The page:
Earth News

Indonesia’s volcano

Gorgeous blue sulfur flames from Indonesia’s Kawah Ijen volcano. (Sorry, can’t include photos due to copyright issues. It’s worth checking out though, over on the National Geographic website.)

Peanut allergies

Researchers at the University of Cambridge, led by Dr. Andrew Clark, believe they may have found a successful desensitization treatment for sufferers of peanut allergies. According to the linked story, as many as 15 million Americans have food allergies of some kind, and a little over 7.5% of kids under 18 can have life-threatening reactions, and for kids apparently peanut allergies are the worst and most common. The treatment is simple “oral immunotherapy” or OIT, and consists of ingesting small but increasing amounts of peanut powder over the course of months.  In the study, after six months, “84 to 91 percent of children in the trial could safely tolerate 800 mg of peanut powder or the equivalent of five peanuts.” This may not sound like much, but we’re talking about going from “anaphylactic shock if simply near someone eating peanuts” to “should just try to avoid.” That’s a huge and life-altering improvement.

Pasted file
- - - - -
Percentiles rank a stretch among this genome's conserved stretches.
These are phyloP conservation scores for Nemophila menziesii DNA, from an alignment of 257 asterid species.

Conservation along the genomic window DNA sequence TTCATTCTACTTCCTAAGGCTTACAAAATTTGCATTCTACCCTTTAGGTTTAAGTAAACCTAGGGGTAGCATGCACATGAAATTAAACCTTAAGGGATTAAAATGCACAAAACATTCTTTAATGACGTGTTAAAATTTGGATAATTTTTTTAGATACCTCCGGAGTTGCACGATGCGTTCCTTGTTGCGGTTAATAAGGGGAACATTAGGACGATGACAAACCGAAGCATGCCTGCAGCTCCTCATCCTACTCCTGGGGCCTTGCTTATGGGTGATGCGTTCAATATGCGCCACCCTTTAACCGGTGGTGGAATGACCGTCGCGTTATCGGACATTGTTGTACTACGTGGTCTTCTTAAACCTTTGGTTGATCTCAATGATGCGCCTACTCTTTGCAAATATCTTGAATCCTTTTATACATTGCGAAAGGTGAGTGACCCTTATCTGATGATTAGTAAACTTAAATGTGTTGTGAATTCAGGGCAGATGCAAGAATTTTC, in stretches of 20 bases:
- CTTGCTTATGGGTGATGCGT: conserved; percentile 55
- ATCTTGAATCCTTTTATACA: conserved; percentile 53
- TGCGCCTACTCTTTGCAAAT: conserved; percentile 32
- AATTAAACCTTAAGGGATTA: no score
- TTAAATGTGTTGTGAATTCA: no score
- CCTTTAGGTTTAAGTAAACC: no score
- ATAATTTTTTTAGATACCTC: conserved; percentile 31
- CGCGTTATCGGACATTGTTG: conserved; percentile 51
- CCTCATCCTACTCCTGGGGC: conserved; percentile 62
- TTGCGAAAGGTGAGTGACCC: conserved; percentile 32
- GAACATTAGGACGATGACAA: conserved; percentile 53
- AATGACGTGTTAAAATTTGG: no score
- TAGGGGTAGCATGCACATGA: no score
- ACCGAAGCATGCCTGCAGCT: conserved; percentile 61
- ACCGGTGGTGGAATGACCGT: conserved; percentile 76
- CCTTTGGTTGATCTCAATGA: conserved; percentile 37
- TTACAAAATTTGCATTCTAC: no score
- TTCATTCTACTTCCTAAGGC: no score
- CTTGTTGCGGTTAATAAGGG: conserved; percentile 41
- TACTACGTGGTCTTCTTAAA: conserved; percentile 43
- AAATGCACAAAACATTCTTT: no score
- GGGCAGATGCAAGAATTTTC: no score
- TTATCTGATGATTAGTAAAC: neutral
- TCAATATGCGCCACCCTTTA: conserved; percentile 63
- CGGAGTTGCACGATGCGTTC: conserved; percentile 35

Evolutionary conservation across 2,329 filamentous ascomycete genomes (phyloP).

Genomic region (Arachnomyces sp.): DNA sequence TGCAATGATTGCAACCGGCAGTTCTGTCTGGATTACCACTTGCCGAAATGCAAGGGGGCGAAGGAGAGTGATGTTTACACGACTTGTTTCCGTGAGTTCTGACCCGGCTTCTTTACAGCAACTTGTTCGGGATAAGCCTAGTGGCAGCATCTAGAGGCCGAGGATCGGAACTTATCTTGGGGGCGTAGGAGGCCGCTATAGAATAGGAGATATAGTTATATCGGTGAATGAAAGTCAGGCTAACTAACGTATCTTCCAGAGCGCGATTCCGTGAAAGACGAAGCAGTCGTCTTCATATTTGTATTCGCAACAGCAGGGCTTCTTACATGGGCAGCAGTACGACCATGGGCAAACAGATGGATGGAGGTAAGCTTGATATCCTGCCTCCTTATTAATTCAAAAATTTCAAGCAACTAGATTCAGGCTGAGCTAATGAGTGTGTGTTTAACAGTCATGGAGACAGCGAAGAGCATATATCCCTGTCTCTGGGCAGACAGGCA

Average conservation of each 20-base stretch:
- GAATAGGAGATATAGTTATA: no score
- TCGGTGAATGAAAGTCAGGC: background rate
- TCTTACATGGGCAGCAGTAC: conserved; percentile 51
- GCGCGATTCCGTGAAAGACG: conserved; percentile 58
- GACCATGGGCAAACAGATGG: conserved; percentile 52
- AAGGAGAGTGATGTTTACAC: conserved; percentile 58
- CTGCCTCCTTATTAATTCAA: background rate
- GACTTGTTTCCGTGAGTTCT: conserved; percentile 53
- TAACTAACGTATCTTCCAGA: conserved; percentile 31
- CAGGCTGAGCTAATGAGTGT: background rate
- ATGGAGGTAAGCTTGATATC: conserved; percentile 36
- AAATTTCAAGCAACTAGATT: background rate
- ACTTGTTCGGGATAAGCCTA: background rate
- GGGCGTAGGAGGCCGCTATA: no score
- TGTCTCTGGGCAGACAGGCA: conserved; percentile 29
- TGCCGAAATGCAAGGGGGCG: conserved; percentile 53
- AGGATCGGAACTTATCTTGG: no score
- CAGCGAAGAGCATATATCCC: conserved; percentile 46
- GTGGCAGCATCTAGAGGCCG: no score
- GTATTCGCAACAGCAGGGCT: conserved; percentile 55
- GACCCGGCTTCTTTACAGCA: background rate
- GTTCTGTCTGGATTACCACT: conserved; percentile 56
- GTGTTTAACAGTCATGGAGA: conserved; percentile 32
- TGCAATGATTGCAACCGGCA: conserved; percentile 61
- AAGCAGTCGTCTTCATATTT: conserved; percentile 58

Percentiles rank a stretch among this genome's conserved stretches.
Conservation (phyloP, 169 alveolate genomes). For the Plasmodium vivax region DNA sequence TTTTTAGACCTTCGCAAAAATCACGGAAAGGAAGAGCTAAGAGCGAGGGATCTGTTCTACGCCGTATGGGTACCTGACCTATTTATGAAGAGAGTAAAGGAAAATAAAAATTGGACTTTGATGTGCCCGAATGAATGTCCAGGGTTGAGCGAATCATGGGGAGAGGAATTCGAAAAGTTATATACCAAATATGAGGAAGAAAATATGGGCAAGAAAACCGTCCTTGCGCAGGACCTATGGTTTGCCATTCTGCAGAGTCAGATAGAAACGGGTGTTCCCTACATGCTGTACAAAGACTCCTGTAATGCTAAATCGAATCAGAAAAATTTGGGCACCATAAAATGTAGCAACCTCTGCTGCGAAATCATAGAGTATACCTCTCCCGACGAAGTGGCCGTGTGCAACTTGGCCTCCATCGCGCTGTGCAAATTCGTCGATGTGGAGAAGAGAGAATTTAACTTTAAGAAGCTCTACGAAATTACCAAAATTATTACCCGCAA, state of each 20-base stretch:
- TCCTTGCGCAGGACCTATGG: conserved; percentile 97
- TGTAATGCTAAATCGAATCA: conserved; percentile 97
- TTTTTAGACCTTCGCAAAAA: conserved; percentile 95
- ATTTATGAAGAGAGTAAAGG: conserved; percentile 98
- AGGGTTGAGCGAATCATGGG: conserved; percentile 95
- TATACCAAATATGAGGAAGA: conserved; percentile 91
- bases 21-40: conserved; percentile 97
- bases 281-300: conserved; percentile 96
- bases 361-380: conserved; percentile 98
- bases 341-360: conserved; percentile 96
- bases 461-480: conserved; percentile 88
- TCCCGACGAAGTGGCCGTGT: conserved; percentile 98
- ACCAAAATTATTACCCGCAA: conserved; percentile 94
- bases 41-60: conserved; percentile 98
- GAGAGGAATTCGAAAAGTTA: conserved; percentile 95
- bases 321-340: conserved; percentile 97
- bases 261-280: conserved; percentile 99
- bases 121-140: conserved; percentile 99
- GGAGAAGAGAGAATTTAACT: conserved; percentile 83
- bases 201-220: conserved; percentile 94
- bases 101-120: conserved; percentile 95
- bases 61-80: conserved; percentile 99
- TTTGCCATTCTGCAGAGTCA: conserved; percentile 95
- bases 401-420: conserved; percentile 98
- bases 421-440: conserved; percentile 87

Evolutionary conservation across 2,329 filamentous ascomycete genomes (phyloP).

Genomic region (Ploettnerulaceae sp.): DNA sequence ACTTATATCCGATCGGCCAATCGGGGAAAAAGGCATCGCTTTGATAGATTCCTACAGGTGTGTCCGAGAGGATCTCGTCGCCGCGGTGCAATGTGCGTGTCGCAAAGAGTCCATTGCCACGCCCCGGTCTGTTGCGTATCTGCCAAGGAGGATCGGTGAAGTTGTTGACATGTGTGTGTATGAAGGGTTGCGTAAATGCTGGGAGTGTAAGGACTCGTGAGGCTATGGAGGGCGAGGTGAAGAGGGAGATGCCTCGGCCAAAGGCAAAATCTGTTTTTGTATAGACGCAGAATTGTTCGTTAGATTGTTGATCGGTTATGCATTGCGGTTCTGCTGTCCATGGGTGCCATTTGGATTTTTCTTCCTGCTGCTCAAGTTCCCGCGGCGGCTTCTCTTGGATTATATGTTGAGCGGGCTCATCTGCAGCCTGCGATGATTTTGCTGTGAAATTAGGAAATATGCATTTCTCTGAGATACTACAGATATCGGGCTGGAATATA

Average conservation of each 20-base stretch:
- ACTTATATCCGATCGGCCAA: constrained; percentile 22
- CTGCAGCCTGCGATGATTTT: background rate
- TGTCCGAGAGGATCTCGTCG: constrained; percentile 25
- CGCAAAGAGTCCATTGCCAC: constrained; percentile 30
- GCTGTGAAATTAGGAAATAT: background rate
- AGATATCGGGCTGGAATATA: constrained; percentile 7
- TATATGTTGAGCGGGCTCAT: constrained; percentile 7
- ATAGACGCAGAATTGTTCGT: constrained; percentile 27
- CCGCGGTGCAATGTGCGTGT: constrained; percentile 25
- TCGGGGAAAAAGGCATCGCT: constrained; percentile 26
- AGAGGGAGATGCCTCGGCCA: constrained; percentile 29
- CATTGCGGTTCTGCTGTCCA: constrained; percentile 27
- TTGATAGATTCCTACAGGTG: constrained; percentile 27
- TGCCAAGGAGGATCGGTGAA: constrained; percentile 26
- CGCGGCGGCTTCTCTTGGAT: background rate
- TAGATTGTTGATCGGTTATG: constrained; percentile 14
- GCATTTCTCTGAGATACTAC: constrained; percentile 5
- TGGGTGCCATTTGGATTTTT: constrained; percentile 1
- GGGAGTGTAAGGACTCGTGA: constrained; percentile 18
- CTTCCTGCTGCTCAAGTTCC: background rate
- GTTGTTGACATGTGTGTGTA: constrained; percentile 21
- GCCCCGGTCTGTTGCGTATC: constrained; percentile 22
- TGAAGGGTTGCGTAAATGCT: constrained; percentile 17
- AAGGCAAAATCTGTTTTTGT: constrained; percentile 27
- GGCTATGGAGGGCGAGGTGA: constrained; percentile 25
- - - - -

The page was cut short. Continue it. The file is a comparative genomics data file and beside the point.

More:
Tech news

Is Google trying to become Cyberdyne and build Skynet?

They’re already building driverless cars. They’ve acquired Boston Dynamics, the company that has built some incredibly creepy four and two legged robots. And now Google has acquired DeepMind, a company involved in artificial intelligence technologies.

I’m more of a technophile than most, but I’ve always wondered, “If we ever do build an AI, how do we know for sure it’ll be benign towards humans?” (For those who think that Asimov’s “Three Laws of Robotics” will suffice, it’s worth remembering that even he later wrote of AIs finding ways around those laws.)

New passpword protections